Isabel saw the unearthed grave and shrieked, uselessly, as her father rolled her into the void, and somehow me with her, attached to her, enclosed in her, the fall softened by something supple and still warm. It was a body. She did not need the pale light to realise it was Joao, his torso caked in blood, his hands tied, his open mouth a centipede’s nest. Earth began to rain as she wept, sodden clumps of mud, pebbles and roots cramming the space, licking her feet, her calves, the baby, swimming desperately inside of her, the dirt walls closing in. Isabel screamed, begging her father to stop, please, stop, Papa, stop, STOP! But the earth rose, mercilessly, burning her lungs as she breathed it and petrified into it – her bound hands touching the damp night air, the last thing she was to remember.
‘Nope,’ sighs Grandpa. ’There was no gold, no silver, no jewels – nothing.’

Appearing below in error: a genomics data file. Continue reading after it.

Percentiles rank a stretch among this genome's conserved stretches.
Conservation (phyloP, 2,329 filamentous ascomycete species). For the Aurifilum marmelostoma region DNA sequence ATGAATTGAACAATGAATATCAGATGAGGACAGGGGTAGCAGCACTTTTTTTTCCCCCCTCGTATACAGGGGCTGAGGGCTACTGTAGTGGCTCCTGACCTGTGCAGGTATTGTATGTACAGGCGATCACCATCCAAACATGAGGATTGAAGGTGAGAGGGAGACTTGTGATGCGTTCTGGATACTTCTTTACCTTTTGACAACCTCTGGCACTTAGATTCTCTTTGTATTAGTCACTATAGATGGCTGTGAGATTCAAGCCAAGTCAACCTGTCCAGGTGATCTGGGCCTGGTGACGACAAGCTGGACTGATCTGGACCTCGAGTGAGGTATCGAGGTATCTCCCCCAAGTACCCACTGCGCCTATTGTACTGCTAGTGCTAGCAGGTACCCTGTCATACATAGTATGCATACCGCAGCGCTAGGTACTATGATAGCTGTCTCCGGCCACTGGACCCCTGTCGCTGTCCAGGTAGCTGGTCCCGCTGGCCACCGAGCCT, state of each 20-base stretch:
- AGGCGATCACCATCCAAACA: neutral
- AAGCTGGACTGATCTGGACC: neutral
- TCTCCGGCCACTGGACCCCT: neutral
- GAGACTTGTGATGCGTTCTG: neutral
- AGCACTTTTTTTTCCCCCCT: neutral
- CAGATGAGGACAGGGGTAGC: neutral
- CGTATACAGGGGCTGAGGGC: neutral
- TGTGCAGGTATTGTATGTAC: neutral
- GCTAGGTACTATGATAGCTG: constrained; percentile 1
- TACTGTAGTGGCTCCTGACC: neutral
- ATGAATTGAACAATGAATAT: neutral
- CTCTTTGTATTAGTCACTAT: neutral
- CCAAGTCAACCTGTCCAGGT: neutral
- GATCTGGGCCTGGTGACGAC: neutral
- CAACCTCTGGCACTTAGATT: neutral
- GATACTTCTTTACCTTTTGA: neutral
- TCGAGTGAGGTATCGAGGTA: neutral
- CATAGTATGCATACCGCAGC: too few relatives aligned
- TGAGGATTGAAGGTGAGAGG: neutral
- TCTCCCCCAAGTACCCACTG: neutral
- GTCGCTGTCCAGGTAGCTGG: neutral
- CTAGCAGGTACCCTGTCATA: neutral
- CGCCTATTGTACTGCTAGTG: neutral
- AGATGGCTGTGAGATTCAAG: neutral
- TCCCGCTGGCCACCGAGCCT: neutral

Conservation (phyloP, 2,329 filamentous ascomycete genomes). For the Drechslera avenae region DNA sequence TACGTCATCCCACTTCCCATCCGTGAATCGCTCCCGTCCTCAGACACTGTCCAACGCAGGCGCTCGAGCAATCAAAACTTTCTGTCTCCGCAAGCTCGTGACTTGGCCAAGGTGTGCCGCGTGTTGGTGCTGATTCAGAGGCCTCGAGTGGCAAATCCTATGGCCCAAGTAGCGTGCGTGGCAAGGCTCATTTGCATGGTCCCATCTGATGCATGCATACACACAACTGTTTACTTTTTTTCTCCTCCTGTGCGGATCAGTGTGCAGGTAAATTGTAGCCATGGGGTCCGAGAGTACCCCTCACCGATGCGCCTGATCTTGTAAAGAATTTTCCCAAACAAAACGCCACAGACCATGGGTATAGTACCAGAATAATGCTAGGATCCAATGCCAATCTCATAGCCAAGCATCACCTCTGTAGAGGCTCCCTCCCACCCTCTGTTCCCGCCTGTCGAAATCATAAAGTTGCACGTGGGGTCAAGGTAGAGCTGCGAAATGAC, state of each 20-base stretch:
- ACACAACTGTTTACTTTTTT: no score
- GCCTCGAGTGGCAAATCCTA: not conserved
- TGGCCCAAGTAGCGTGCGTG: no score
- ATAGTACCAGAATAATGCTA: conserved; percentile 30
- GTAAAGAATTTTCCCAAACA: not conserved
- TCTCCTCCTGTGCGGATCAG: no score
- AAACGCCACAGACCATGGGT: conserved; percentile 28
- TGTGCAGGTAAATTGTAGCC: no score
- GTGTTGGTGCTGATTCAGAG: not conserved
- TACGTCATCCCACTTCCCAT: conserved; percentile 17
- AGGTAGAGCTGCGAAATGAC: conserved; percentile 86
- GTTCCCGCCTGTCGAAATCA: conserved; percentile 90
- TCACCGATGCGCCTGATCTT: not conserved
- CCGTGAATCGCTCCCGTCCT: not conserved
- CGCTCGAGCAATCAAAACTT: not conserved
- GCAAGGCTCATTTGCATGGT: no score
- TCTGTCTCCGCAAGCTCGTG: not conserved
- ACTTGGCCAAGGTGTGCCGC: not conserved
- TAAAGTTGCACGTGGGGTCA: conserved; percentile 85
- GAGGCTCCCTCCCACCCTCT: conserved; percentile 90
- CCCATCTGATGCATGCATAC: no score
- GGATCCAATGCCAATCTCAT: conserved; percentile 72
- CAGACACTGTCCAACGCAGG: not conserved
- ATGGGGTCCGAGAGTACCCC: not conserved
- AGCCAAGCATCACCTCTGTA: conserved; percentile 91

‘Not even bones?’ I whisper.
Grandpa inhales his pipe, his eyes fix on me.
‘No’ he says, his words floating in the grey smoke. ’Not even a tiny, wincey monkey bone.’
There is a flash, and the lights come back. The kids clap, the grown-ups smile, the plastic covers go back under the beds. Grandma turns on the TV to watch “Nobody’s Daughter”, the new prime-time soap she’s already addicted to. Mama and Auntie herd us to our rooms, amid protests.
I pull the covers to my nose and study the marks on my wrists, which no one has been able to explain. Mama thinks they are abrasions from some forgotten Indian and Cowboy game and Auntie believes they are scars from the time I fell into the thorn bushes, behind the park. They resemble faint, rusted braids, circling my hands like a ghost.
‘Have you said your prayers, Mariana?’ asks Grandpa when he enters the bedroom.
‘Good night then,’ he whispers, kissing my forehead.
‘About that story…’
Grandpa halts my fears.
“It’s just a story, nothing more” he says, as the cropped-haired man walks by the threshold behind his back.